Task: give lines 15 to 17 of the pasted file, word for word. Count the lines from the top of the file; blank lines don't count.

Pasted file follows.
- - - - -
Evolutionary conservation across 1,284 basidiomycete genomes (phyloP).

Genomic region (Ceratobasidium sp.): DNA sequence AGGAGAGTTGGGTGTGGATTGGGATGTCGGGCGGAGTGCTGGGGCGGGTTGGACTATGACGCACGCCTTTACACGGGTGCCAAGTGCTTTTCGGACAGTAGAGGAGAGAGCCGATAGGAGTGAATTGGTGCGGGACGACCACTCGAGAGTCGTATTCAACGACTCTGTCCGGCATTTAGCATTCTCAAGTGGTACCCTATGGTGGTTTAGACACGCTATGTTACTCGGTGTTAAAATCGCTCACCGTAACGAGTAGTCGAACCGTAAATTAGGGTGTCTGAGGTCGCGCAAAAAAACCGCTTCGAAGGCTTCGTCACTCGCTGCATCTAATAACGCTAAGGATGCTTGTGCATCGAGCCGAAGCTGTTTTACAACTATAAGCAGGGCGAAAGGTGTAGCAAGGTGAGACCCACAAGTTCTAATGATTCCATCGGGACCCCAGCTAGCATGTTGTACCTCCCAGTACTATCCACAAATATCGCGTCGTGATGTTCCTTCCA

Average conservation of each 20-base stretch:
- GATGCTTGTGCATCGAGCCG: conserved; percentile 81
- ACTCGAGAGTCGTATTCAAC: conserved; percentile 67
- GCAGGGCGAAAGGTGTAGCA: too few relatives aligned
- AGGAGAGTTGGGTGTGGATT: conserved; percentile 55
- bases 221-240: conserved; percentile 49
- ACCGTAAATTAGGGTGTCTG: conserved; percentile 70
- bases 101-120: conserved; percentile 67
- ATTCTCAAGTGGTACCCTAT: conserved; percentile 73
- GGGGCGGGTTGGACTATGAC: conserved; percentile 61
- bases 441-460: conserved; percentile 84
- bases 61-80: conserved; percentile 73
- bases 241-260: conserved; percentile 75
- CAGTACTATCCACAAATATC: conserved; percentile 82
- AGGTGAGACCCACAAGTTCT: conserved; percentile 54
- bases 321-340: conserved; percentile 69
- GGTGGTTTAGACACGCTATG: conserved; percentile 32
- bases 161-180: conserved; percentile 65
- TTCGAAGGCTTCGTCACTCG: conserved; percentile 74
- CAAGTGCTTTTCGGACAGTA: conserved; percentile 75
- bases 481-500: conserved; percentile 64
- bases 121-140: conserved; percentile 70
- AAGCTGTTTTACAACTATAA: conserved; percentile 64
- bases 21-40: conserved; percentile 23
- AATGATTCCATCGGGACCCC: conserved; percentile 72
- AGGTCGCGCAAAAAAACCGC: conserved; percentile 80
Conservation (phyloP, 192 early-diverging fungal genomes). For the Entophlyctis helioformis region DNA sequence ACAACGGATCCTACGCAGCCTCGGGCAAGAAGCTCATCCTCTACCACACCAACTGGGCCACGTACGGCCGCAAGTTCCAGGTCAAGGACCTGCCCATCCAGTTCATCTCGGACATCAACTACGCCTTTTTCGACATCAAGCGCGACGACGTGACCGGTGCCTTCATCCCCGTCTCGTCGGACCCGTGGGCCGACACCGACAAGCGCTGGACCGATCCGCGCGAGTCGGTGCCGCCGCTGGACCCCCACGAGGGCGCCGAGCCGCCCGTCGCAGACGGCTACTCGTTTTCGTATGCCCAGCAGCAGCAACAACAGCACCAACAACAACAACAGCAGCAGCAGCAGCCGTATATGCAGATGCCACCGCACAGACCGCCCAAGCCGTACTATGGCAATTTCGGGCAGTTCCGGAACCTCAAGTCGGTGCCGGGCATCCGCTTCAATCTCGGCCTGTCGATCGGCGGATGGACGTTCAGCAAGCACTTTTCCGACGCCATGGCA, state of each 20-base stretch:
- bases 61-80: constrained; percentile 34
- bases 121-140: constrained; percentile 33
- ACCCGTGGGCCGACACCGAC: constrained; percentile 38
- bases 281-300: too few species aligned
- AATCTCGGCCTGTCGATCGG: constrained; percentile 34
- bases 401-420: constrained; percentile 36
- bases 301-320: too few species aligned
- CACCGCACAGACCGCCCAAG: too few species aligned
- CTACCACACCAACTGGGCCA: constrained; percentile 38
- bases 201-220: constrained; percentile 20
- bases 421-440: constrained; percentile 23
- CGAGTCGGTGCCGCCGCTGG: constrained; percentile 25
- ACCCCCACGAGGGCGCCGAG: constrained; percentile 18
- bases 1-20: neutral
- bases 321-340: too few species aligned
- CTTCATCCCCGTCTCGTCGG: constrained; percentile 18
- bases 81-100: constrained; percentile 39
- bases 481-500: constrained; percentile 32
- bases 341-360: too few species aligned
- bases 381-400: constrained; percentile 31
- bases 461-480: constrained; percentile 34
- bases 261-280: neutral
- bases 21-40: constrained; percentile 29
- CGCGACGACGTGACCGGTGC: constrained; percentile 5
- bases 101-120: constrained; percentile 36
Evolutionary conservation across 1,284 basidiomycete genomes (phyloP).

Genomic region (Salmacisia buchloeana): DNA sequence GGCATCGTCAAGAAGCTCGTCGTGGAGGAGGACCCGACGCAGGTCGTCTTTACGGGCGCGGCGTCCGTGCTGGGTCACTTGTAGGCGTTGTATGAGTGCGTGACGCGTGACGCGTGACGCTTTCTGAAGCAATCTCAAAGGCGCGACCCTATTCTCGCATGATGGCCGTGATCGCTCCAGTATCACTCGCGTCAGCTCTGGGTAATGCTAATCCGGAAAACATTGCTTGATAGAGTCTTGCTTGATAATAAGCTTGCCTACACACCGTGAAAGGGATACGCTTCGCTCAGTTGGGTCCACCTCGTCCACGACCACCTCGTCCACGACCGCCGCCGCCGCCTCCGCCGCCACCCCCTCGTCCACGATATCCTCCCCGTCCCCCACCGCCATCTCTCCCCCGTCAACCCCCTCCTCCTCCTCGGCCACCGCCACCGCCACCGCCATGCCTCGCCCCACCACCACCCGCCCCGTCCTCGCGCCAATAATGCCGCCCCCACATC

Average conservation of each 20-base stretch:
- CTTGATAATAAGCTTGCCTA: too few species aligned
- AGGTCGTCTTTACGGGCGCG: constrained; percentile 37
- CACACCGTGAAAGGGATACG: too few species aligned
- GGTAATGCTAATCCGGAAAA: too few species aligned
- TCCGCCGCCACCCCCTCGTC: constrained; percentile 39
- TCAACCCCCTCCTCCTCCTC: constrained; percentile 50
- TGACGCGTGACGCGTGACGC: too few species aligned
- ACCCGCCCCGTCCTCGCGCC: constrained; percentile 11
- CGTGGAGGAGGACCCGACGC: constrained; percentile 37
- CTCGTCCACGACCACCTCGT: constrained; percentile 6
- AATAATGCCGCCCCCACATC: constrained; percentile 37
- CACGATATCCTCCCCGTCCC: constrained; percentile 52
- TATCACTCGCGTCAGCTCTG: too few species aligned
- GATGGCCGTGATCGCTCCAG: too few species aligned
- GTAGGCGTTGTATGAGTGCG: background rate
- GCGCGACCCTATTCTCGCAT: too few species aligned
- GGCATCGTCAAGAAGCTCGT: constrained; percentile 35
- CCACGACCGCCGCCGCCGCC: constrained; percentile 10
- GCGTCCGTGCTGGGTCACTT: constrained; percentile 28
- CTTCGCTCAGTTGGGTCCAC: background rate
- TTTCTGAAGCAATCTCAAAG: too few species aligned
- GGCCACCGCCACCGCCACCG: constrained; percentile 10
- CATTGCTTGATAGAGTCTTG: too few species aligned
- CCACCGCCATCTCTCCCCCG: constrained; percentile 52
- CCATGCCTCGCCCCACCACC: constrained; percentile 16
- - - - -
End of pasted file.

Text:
- bases 241-260: conserved; percentile 75
- CAGTACTATCCACAAATATC: conserved; percentile 82
- AGGTGAGACCCACAAGTTCT: conserved; percentile 54